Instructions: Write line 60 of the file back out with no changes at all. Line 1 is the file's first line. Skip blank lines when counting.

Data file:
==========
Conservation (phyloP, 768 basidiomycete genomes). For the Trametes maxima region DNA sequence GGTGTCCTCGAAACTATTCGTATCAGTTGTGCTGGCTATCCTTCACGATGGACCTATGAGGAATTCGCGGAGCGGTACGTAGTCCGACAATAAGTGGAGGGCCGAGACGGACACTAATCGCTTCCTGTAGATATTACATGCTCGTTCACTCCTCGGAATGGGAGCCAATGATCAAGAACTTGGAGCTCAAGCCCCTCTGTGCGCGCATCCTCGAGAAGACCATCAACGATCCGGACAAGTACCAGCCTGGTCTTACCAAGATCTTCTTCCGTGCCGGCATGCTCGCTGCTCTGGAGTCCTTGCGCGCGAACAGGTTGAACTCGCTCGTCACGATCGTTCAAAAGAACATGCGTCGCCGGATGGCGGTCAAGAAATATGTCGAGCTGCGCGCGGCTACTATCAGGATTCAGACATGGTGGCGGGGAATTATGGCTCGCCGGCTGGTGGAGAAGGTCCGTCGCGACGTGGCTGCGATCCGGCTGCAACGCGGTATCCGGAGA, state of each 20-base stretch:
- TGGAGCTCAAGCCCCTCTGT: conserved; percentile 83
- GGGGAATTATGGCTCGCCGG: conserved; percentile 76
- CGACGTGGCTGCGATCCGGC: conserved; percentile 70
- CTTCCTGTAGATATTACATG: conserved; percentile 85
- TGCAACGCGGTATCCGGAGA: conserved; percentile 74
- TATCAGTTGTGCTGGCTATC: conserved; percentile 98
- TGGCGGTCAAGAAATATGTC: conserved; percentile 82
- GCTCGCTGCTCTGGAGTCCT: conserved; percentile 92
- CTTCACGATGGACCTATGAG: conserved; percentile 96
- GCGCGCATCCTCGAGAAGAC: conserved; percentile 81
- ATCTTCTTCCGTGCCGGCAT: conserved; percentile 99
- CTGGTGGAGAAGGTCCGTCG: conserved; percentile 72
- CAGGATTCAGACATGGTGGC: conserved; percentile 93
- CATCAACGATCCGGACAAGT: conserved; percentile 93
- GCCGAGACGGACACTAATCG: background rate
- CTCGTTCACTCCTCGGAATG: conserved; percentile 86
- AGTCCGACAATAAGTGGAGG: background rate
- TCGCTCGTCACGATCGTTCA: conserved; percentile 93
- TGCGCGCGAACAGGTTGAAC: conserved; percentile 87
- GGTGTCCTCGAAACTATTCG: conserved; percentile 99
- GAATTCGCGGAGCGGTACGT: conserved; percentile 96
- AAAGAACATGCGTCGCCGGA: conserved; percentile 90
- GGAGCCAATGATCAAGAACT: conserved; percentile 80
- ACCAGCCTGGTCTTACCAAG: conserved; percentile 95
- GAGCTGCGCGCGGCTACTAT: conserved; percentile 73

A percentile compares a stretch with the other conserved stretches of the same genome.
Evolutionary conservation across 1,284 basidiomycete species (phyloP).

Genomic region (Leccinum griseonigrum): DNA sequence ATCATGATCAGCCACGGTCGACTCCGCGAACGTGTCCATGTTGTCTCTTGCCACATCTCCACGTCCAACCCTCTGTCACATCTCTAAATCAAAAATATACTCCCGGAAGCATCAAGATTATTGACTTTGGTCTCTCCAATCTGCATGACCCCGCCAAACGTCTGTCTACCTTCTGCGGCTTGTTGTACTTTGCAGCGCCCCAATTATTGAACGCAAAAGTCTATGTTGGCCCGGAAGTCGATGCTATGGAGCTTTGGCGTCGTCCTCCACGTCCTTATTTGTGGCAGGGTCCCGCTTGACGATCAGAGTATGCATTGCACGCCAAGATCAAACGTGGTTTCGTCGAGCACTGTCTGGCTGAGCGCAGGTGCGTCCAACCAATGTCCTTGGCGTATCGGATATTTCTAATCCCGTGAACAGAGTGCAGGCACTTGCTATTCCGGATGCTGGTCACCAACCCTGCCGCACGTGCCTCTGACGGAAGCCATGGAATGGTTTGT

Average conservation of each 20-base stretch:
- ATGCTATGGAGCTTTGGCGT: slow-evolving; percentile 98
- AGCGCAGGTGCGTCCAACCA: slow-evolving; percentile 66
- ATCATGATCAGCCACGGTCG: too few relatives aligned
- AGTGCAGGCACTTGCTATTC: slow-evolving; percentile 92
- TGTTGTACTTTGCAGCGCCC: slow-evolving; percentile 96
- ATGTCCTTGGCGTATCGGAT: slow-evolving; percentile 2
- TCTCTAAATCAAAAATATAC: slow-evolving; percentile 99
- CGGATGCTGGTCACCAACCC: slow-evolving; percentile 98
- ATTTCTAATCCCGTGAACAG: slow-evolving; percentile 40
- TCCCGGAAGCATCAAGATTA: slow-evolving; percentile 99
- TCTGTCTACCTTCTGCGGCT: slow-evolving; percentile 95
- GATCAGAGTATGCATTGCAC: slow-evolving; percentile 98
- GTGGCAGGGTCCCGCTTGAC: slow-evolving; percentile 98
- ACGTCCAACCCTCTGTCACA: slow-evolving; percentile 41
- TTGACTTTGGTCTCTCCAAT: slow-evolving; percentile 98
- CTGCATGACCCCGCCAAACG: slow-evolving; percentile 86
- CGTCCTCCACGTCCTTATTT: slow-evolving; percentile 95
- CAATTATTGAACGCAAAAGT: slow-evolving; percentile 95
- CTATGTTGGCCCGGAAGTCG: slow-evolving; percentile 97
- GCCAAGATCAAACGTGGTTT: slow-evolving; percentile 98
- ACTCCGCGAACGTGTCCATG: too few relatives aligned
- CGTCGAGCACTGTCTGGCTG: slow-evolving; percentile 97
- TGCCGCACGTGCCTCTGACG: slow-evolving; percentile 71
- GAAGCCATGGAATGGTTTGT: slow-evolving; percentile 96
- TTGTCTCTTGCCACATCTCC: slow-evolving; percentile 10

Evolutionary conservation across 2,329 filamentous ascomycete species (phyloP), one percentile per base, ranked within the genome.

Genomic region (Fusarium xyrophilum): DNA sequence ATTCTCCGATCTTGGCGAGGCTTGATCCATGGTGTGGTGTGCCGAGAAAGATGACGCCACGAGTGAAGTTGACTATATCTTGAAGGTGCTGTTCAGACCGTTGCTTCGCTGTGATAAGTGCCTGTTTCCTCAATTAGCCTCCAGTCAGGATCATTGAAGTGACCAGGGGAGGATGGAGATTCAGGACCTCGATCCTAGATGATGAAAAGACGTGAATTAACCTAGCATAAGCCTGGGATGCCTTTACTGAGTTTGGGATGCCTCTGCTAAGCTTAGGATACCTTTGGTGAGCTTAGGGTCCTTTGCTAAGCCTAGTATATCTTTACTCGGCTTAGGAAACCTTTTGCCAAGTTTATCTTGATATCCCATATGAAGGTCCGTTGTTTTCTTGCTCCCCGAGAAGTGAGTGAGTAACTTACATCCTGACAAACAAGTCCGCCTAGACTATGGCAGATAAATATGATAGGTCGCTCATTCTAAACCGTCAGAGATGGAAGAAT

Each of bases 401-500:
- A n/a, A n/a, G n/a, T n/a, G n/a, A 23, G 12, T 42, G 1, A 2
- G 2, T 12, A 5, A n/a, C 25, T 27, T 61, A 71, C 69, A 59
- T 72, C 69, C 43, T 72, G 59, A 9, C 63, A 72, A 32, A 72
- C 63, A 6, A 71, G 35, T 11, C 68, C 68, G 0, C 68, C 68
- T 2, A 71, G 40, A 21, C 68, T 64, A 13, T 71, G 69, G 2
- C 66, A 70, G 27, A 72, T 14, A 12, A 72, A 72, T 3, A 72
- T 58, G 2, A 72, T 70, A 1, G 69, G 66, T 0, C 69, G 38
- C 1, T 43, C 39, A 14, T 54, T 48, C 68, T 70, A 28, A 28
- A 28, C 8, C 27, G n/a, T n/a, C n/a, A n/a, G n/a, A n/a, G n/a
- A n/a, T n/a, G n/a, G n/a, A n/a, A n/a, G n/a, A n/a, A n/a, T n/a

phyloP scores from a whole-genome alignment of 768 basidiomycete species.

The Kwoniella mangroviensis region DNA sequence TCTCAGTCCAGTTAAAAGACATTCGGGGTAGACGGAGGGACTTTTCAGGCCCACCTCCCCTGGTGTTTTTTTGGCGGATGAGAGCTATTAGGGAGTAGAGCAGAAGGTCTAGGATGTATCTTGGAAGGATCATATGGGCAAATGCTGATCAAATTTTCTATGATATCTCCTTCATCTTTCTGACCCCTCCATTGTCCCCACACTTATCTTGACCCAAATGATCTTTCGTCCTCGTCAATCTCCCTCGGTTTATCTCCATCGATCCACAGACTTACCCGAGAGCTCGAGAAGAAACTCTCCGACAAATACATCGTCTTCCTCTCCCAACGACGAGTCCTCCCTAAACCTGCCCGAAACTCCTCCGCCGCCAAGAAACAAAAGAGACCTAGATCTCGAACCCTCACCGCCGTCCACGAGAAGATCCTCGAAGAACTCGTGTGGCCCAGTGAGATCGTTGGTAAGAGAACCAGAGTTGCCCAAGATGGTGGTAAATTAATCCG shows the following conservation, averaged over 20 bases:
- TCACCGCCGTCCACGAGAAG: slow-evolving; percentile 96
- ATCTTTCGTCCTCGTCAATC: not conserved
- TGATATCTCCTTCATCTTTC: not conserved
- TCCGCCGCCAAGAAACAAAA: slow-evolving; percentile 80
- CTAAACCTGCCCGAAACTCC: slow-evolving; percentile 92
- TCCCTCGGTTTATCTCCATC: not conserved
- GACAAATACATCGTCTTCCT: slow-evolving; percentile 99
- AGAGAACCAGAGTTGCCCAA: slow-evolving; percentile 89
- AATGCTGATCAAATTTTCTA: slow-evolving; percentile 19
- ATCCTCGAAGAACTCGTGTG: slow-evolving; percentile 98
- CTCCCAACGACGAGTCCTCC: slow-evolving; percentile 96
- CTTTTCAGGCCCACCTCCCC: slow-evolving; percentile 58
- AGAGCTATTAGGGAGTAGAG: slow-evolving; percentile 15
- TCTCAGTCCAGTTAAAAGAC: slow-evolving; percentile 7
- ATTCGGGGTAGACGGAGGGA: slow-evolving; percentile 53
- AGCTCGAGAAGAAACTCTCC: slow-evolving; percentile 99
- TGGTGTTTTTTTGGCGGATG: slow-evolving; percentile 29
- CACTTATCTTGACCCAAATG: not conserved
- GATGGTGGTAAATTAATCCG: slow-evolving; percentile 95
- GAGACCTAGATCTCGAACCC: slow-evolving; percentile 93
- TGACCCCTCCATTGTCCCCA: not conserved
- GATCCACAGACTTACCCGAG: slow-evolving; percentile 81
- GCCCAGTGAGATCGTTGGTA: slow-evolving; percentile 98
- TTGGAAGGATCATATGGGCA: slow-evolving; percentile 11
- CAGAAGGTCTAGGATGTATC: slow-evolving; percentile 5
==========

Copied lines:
- G 2, T 12, A 5, A n/a, C 25, T 27, T 61, A 71, C 69, A 59